Last week, I talked you through the core principles of the Heroine’s Journey, including four signs you’re ready to embark on your own heroine’s journey and what to expect once you do.
Usually, when I talk about the heroine’s journey, most people assume that it follows the same arc as the hero’s journey, just with a female at the helm.
Not the case.
The heroine’s journey is a very different journey than the hero’s journey. What surprises many people I talk to and work with is that gender aside, most of us embark on both the hero’s journey AND the heroine’s journey several times in our lives.
So what’s the main difference between the two?
The hero’s journey is a call to adventure. In literature and movies, the hero’s journey begins when he is forced to leave home for a new land, and ends when he returns victorious and is recognized by his community as having achieved something great and noble.
In our everyday lives, Joseph Campbell explains that the hero’s journey “begins with someone from whom something has been taken, or who feels there is something lacking in the normal experience available or permitted to the members of society. The person then takes off on a series of adventures beyond the ordinary, either to recover what has been lost or to discover some life-giving elixir. It’s usually a cycle, a coming and a returning.”
The heroine’s journey, on the other hand, is a journey inwards. As Maureen Murdock, author of The Heroine’s Journey, explains, “The hero’s journey is up and out–with a big splash–to the light, while the heroine’s journey is down and in—into the body, into the metaphorical cave, to the Black Madonna.”
The heroine’s journey begins when she feels like something is missing, or that something could be different, or that she’s not living the life she wants to live. As the Heroine’s Journey Project notes, “the heroine’s journey does not culminate in this [same] sort of victory [as the hero’s journey].” “Her quest ends with wholeness,” and finding a balance between the masculine and feminine and other pairs of opposites, like success and failure, life and death, illness and health, etc.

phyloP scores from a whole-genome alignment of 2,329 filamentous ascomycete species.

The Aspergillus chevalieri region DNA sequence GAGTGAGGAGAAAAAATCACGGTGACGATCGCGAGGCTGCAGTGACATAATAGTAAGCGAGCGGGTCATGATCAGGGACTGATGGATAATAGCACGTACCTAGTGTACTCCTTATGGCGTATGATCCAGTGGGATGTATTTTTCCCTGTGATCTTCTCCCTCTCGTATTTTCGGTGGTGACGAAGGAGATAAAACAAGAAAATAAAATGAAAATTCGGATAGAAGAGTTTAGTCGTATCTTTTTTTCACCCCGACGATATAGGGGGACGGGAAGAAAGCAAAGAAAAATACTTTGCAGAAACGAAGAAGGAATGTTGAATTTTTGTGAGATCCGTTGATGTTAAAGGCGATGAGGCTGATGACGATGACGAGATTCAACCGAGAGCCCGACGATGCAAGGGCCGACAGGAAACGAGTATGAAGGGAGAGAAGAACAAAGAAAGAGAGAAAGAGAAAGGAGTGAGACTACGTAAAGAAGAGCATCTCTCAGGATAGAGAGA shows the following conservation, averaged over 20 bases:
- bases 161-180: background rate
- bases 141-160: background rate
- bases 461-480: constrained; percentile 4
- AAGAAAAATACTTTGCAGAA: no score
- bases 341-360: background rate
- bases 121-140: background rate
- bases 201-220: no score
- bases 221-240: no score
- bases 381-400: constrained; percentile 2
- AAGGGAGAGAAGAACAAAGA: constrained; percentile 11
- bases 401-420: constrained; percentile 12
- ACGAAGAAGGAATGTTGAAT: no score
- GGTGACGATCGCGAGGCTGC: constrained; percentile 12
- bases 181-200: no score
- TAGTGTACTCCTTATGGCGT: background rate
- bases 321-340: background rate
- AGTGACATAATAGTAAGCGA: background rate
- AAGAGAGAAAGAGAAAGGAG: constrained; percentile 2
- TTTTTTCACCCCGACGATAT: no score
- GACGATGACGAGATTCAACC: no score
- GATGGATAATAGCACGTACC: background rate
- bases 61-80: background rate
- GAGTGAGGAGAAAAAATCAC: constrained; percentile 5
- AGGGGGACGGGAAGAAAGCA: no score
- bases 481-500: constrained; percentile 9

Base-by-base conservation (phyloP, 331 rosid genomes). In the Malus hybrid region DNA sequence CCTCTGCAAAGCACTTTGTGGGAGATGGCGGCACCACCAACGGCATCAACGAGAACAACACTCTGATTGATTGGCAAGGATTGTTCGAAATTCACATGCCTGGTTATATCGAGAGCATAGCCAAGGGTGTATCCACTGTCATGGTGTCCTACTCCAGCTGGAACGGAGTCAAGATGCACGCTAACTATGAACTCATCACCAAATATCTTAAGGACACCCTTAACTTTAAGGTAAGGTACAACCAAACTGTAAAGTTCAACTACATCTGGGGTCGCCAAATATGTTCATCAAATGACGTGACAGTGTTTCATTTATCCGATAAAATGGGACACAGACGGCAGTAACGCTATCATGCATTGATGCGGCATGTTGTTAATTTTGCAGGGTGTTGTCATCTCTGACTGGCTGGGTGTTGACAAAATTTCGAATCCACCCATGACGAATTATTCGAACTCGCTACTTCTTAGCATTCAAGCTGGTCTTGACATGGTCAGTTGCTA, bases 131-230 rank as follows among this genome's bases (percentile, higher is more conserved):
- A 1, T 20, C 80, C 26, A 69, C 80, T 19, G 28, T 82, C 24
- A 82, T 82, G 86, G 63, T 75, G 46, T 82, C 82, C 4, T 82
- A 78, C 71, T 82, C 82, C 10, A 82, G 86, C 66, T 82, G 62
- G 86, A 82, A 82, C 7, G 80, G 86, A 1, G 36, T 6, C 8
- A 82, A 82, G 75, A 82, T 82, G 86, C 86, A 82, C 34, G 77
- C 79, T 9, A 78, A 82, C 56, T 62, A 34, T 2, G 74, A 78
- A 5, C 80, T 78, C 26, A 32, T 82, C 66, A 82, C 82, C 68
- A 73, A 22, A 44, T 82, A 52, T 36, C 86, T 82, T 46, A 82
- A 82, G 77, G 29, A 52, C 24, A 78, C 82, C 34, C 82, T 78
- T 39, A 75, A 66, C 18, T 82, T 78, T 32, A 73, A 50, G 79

Examples of the Hero’s Journey vs. the Heroine’s Journey
With an understanding of the hero’s journey, it’s likely that you can now name several story and/or movie examples off the top of your head, like Lord of the Rings, Braveheart, Forrest Gump, Gladiator and Slumdog Millionaire.
What we don’t see as much of (which pisses me off tremendously, and which I’ll talk more about in blogs to come) is the heroine’s journey.
But a few examples include Carol, Wild and the Hunger Games.
Where This Gets Interesting
I believe both journeys carry valuable life insights and that most of us cycle through both of them throughout our lives.
However, when we’re constantly surrounded by the hero’s journey arc and feeling like we’re on the precipice of something, we often unconsciously focus our attention on an external journey. When, at least in my own experience, so much of the real, meaty work happens when we embark on the heroine’s journey.
So, if you feel the stirring that something needs to change, and the call to adventure doesn’t feel quite right, I invite you to journey inwards.
More on how we can do that together in posts to come!